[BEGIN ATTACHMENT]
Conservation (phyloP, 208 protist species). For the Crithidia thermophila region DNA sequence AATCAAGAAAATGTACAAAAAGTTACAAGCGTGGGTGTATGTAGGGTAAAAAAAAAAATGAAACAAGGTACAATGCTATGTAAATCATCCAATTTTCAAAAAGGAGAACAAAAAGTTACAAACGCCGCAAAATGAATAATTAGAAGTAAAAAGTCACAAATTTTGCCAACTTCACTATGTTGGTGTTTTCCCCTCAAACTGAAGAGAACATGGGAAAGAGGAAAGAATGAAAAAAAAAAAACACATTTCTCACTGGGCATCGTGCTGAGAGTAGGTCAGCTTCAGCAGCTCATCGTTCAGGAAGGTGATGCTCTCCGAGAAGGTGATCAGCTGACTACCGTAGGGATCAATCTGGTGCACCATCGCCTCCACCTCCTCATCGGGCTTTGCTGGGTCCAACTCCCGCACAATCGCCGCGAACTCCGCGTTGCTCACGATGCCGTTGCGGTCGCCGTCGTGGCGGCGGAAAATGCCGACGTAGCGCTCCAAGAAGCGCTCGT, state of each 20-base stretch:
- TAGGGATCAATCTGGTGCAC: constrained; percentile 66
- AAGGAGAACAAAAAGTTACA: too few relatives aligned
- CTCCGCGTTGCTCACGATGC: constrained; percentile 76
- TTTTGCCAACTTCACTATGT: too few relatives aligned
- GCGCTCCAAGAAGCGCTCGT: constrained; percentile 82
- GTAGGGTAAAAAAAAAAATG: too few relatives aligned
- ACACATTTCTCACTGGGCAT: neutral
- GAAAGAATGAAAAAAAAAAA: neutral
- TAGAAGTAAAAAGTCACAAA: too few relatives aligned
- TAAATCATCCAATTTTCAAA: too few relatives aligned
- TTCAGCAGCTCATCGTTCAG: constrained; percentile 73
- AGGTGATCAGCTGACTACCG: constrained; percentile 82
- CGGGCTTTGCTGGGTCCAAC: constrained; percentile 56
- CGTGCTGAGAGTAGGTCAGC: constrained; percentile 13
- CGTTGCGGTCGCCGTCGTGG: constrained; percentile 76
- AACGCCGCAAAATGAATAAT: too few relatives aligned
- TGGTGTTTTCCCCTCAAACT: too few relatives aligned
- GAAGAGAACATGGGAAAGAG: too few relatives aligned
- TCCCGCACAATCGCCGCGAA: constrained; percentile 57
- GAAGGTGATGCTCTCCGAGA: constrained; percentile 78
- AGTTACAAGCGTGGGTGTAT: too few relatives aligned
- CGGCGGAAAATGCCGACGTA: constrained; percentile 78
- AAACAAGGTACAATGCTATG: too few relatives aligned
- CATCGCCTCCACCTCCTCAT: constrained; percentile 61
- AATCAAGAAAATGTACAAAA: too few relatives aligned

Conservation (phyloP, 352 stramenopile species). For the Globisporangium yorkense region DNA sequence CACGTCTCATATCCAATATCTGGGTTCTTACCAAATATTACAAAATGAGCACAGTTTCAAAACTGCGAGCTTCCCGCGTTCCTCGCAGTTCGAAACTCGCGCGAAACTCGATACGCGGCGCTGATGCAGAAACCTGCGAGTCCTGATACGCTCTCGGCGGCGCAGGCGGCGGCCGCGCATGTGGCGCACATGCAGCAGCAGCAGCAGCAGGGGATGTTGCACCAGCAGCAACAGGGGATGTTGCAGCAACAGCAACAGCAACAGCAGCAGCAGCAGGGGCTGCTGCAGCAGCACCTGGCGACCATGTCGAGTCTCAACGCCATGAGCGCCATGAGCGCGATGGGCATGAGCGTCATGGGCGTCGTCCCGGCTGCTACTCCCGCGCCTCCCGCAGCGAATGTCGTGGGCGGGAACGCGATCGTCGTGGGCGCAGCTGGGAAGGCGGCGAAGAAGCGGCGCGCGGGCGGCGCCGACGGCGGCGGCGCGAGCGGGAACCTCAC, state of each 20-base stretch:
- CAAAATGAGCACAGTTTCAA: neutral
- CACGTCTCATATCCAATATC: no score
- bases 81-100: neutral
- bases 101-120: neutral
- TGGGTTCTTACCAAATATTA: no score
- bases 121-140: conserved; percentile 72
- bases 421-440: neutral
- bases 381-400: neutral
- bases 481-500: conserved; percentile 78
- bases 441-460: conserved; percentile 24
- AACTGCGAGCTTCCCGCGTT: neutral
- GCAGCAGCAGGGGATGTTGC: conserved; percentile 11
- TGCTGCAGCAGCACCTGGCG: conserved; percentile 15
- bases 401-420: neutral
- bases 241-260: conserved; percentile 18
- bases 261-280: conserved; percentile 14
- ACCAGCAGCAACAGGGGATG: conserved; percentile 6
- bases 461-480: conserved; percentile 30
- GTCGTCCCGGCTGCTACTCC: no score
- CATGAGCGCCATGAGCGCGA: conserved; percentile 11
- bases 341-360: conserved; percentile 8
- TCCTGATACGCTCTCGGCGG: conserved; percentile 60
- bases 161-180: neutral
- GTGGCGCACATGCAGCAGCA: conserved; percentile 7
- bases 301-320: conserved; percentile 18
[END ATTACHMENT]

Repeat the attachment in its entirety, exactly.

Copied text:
Conservation (phyloP, 208 protist species). For the Crithidia thermophila region DNA sequence AATCAAGAAAATGTACAAAAAGTTACAAGCGTGGGTGTATGTAGGGTAAAAAAAAAAATGAAACAAGGTACAATGCTATGTAAATCATCCAATTTTCAAAAAGGAGAACAAAAAGTTACAAACGCCGCAAAATGAATAATTAGAAGTAAAAAGTCACAAATTTTGCCAACTTCACTATGTTGGTGTTTTCCCCTCAAACTGAAGAGAACATGGGAAAGAGGAAAGAATGAAAAAAAAAAAACACATTTCTCACTGGGCATCGTGCTGAGAGTAGGTCAGCTTCAGCAGCTCATCGTTCAGGAAGGTGATGCTCTCCGAGAAGGTGATCAGCTGACTACCGTAGGGATCAATCTGGTGCACCATCGCCTCCACCTCCTCATCGGGCTTTGCTGGGTCCAACTCCCGCACAATCGCCGCGAACTCCGCGTTGCTCACGATGCCGTTGCGGTCGCCGTCGTGGCGGCGGAAAATGCCGACGTAGCGCTCCAAGAAGCGCTCGT, state of each 20-base stretch:
- TAGGGATCAATCTGGTGCAC: constrained; percentile 66
- AAGGAGAACAAAAAGTTACA: too few relatives aligned
- CTCCGCGTTGCTCACGATGC: constrained; percentile 76
- TTTTGCCAACTTCACTATGT: too few relatives aligned
- GCGCTCCAAGAAGCGCTCGT: constrained; percentile 82
- GTAGGGTAAAAAAAAAAATG: too few relatives aligned
- ACACATTTCTCACTGGGCAT: neutral
- GAAAGAATGAAAAAAAAAAA: neutral
- TAGAAGTAAAAAGTCACAAA: too few relatives aligned
- TAAATCATCCAATTTTCAAA: too few relatives aligned
- TTCAGCAGCTCATCGTTCAG: constrained; percentile 73
- AGGTGATCAGCTGACTACCG: constrained; percentile 82
- CGGGCTTTGCTGGGTCCAAC: constrained; percentile 56
- CGTGCTGAGAGTAGGTCAGC: constrained; percentile 13
- CGTTGCGGTCGCCGTCGTGG: constrained; percentile 76
- AACGCCGCAAAATGAATAAT: too few relatives aligned
- TGGTGTTTTCCCCTCAAACT: too few relatives aligned
- GAAGAGAACATGGGAAAGAG: too few relatives aligned
- TCCCGCACAATCGCCGCGAA: constrained; percentile 57
- GAAGGTGATGCTCTCCGAGA: constrained; percentile 78
- AGTTACAAGCGTGGGTGTAT: too few relatives aligned
- CGGCGGAAAATGCCGACGTA: constrained; percentile 78
- AAACAAGGTACAATGCTATG: too few relatives aligned
- CATCGCCTCCACCTCCTCAT: constrained; percentile 61
- AATCAAGAAAATGTACAAAA: too few relatives aligned

Conservation (phyloP, 352 stramenopile species). For the Globisporangium yorkense region DNA sequence CACGTCTCATATCCAATATCTGGGTTCTTACCAAATATTACAAAATGAGCACAGTTTCAAAACTGCGAGCTTCCCGCGTTCCTCGCAGTTCGAAACTCGCGCGAAACTCGATACGCGGCGCTGATGCAGAAACCTGCGAGTCCTGATACGCTCTCGGCGGCGCAGGCGGCGGCCGCGCATGTGGCGCACATGCAGCAGCAGCAGCAGCAGGGGATGTTGCACCAGCAGCAACAGGGGATGTTGCAGCAACAGCAACAGCAACAGCAGCAGCAGCAGGGGCTGCTGCAGCAGCACCTGGCGACCATGTCGAGTCTCAACGCCATGAGCGCCATGAGCGCGATGGGCATGAGCGTCATGGGCGTCGTCCCGGCTGCTACTCCCGCGCCTCCCGCAGCGAATGTCGTGGGCGGGAACGCGATCGTCGTGGGCGCAGCTGGGAAGGCGGCGAAGAAGCGGCGCGCGGGCGGCGCCGACGGCGGCGGCGCGAGCGGGAACCTCAC, state of each 20-base stretch:
- CAAAATGAGCACAGTTTCAA: neutral
- CACGTCTCATATCCAATATC: no score
- bases 81-100: neutral
- bases 101-120: neutral
- TGGGTTCTTACCAAATATTA: no score
- bases 121-140: conserved; percentile 72
- bases 421-440: neutral
- bases 381-400: neutral
- bases 481-500: conserved; percentile 78
- bases 441-460: conserved; percentile 24
- AACTGCGAGCTTCCCGCGTT: neutral
- GCAGCAGCAGGGGATGTTGC: conserved; percentile 11
- TGCTGCAGCAGCACCTGGCG: conserved; percentile 15
- bases 401-420: neutral
- bases 241-260: conserved; percentile 18
- bases 261-280: conserved; percentile 14
- ACCAGCAGCAACAGGGGATG: conserved; percentile 6
- bases 461-480: conserved; percentile 30
- GTCGTCCCGGCTGCTACTCC: no score
- CATGAGCGCCATGAGCGCGA: conserved; percentile 11
- bases 341-360: conserved; percentile 8
- TCCTGATACGCTCTCGGCGG: conserved; percentile 60
- bases 161-180: neutral
- GTGGCGCACATGCAGCAGCA: conserved; percentile 7
- bases 301-320: conserved; percentile 18